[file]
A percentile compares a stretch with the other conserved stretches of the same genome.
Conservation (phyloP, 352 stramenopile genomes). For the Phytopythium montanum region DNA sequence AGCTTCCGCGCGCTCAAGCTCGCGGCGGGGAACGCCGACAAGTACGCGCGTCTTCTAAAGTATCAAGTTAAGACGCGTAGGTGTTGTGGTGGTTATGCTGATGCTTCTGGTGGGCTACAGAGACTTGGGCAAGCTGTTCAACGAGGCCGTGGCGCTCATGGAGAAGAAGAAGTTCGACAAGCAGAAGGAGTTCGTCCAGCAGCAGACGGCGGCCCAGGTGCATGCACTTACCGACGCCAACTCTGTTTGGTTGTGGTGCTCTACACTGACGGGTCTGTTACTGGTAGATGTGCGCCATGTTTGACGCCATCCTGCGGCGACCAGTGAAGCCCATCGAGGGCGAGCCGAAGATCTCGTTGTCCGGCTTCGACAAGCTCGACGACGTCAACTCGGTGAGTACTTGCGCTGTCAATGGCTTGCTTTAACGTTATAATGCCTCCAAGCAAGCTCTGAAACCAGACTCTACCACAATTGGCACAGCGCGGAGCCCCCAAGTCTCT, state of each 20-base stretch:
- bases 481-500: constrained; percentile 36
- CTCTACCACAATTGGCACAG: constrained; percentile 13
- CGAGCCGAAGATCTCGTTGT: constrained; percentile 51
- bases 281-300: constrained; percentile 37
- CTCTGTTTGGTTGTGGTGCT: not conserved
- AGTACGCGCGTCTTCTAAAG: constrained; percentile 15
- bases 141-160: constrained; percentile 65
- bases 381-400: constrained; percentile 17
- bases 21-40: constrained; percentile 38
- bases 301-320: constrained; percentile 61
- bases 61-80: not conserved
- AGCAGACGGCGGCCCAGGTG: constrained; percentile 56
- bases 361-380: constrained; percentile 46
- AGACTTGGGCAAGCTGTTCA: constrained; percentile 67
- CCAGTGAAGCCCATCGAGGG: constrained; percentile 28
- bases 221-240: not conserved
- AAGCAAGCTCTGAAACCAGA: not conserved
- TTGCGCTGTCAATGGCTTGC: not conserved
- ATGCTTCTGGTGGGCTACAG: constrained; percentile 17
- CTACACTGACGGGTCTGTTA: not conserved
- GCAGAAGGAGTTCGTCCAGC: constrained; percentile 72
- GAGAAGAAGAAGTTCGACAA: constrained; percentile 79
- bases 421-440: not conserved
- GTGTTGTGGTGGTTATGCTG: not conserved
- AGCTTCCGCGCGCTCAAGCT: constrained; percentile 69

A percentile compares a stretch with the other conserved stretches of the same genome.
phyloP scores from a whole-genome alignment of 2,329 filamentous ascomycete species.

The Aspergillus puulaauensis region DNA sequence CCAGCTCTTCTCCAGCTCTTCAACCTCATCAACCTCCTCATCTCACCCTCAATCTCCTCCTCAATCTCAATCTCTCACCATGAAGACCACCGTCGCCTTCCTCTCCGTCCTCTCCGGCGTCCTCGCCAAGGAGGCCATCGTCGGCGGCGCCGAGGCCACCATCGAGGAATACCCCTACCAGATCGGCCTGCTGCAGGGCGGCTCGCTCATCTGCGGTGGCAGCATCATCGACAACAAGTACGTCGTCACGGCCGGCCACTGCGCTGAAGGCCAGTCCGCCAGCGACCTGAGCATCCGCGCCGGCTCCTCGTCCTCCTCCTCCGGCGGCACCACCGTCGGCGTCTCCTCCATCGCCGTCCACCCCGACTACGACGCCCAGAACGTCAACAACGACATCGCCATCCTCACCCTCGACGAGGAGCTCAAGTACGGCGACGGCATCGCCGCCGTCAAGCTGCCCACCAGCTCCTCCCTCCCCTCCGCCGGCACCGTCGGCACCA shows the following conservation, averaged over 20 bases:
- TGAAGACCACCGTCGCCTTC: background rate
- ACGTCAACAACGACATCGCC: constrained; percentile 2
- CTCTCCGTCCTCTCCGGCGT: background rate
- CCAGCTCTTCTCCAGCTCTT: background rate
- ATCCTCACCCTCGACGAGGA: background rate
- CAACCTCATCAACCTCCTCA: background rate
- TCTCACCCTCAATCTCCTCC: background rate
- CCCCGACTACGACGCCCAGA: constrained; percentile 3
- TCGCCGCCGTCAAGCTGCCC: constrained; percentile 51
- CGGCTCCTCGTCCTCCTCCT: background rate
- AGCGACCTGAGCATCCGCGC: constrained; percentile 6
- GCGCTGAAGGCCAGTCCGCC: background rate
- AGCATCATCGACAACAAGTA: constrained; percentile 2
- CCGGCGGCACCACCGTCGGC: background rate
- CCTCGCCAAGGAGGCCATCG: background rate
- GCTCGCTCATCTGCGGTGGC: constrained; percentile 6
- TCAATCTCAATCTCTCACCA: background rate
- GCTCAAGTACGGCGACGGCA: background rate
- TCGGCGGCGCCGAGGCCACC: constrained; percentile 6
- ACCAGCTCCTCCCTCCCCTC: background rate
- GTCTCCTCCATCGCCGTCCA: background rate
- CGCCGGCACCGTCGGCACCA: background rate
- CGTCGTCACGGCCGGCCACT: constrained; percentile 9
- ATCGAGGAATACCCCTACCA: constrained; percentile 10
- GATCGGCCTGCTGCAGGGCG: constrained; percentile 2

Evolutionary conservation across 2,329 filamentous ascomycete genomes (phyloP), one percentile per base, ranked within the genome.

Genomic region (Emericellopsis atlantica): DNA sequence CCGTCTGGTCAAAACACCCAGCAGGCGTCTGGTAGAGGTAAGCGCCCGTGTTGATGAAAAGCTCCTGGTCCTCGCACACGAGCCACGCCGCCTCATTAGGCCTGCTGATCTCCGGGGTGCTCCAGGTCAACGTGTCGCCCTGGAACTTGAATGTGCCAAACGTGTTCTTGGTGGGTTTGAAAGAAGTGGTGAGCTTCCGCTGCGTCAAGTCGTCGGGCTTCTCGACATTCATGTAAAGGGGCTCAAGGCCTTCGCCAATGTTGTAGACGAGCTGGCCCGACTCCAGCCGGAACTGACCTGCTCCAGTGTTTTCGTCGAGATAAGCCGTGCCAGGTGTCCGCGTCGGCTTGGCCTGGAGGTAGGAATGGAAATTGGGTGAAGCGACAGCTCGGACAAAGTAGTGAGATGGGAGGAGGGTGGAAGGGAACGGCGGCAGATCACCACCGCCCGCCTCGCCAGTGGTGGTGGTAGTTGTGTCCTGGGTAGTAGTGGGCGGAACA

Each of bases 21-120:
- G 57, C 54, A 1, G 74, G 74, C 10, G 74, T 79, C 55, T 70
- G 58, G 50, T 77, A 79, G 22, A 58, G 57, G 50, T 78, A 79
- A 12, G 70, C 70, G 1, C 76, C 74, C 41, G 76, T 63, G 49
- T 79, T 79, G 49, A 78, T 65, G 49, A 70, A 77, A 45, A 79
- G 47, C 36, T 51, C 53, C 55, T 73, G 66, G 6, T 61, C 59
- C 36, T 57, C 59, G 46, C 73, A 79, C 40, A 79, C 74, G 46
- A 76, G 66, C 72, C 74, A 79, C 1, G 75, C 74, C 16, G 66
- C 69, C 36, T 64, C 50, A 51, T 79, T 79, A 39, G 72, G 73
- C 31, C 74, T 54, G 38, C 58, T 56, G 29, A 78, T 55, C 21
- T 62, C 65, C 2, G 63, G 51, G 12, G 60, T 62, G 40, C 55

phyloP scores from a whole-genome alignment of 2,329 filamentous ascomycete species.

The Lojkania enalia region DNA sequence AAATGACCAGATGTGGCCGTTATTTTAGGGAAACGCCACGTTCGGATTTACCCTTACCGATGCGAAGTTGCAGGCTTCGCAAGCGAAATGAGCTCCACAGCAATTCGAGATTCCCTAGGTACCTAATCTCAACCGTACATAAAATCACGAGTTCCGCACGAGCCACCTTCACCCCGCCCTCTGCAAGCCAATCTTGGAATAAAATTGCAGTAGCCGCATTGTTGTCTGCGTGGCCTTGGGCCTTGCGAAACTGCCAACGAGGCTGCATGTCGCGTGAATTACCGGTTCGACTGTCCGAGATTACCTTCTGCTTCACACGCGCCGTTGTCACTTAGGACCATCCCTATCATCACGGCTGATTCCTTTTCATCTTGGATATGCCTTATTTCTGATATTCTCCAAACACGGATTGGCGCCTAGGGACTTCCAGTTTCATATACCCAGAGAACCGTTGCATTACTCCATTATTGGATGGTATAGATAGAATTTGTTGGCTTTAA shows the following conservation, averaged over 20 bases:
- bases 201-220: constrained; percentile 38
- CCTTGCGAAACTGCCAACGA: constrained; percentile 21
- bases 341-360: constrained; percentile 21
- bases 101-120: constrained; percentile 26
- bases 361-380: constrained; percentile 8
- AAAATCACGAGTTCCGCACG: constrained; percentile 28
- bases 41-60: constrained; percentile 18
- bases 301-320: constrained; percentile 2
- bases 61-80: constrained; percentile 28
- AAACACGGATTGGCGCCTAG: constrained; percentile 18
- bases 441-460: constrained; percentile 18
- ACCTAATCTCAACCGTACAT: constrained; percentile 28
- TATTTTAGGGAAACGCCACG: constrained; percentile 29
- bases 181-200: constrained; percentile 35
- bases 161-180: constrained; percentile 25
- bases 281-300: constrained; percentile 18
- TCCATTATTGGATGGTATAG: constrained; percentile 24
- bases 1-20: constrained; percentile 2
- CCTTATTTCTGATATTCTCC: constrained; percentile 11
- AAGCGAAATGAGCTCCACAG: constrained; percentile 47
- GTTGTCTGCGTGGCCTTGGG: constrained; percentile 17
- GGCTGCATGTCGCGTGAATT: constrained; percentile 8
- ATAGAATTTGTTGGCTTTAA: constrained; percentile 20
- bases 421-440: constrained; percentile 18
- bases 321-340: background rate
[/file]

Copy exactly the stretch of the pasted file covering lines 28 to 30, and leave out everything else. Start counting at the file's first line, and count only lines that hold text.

A percentile compares a stretch with the other conserved stretches of the same genome.
phyloP scores from a whole-genome alignment of 2,329 filamentous ascomycete species.

The Aspergillus puulaauensis region DNA sequence CCAGCTCTTCTCCAGCTCTTCAACCTCATCAACCTCCTCATCTCACCCTCAATCTCCTCCTCAATCTCAATCTCTCACCATGAAGACCACCGTCGCCTTCCTCTCCGTCCTCTCCGGCGTCCTCGCCAAGGAGGCCATCGTCGGCGGCGCCGAGGCCACCATCGAGGAATACCCCTACCAGATCGGCCTGCTGCAGGGCGGCTCGCTCATCTGCGGTGGCAGCATCATCGACAACAAGTACGTCGTCACGGCCGGCCACTGCGCTGAAGGCCAGTCCGCCAGCGACCTGAGCATCCGCGCCGGCTCCTCGTCCTCCTCCTCCGGCGGCACCACCGTCGGCGTCTCCTCCATCGCCGTCCACCCCGACTACGACGCCCAGAACGTCAACAACGACATCGCCATCCTCACCCTCGACGAGGAGCTCAAGTACGGCGACGGCATCGCCGCCGTCAAGCTGCCCACCAGCTCCTCCCTCCCCTCCGCCGGCACCGTCGGCACCA shows the following conservation, averaged over 20 bases: